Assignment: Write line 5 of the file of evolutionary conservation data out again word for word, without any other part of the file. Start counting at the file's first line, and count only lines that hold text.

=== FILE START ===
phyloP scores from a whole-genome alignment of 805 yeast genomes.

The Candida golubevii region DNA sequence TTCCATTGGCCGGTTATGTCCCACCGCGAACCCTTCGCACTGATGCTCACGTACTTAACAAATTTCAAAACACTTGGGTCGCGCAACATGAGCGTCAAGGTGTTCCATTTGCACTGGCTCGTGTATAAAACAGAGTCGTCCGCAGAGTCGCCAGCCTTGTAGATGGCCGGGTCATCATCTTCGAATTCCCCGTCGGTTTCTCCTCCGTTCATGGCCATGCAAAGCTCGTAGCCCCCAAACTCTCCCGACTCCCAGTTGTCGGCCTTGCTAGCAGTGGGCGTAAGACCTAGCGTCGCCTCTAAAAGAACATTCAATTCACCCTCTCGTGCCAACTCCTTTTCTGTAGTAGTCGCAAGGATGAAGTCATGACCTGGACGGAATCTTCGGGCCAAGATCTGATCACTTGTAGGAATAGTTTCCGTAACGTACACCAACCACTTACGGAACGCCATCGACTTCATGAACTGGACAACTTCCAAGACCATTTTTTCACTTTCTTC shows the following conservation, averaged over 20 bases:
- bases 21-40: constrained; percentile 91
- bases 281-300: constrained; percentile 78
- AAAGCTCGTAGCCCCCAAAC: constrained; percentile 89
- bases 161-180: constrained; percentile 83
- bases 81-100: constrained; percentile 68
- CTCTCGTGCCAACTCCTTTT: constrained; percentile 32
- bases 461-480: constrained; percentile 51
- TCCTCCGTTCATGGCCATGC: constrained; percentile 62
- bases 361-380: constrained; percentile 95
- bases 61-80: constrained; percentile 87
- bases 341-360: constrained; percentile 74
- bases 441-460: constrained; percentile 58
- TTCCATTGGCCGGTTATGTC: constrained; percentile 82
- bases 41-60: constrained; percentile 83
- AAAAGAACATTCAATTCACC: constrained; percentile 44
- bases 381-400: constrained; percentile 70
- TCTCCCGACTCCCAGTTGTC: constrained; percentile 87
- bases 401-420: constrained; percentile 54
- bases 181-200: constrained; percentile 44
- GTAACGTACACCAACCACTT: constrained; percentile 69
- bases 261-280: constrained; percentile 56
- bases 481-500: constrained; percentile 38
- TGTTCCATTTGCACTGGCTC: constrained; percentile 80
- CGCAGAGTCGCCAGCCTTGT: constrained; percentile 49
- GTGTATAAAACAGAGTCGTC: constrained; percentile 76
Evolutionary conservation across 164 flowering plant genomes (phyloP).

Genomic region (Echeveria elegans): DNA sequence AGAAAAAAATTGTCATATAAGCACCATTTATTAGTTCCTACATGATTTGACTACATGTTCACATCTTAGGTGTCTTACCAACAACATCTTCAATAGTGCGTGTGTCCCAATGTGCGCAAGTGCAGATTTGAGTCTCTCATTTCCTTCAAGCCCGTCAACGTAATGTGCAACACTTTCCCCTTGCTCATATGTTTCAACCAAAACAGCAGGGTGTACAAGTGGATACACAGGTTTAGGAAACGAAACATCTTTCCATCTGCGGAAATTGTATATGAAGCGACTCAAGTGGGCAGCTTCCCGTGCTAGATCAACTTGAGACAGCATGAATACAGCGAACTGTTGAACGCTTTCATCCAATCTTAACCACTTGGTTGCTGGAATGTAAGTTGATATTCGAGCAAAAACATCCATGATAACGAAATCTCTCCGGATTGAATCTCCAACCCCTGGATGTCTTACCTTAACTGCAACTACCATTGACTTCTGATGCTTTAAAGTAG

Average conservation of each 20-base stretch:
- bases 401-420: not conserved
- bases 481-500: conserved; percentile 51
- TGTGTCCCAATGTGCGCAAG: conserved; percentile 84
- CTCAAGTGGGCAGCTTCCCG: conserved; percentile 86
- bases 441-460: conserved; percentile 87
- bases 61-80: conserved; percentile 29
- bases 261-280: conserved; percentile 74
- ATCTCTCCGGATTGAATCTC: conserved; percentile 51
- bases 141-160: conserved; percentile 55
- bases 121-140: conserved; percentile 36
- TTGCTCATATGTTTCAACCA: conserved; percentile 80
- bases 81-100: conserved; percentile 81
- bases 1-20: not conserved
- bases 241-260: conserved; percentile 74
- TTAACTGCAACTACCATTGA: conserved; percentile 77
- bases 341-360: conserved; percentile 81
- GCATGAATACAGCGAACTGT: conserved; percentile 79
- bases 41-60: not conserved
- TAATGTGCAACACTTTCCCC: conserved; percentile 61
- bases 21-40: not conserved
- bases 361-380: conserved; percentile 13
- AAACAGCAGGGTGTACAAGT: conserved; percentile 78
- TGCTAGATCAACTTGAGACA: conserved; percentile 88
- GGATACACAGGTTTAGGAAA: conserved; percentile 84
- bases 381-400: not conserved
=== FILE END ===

- AAAGCTCGTAGCCCCCAAAC: constrained; percentile 89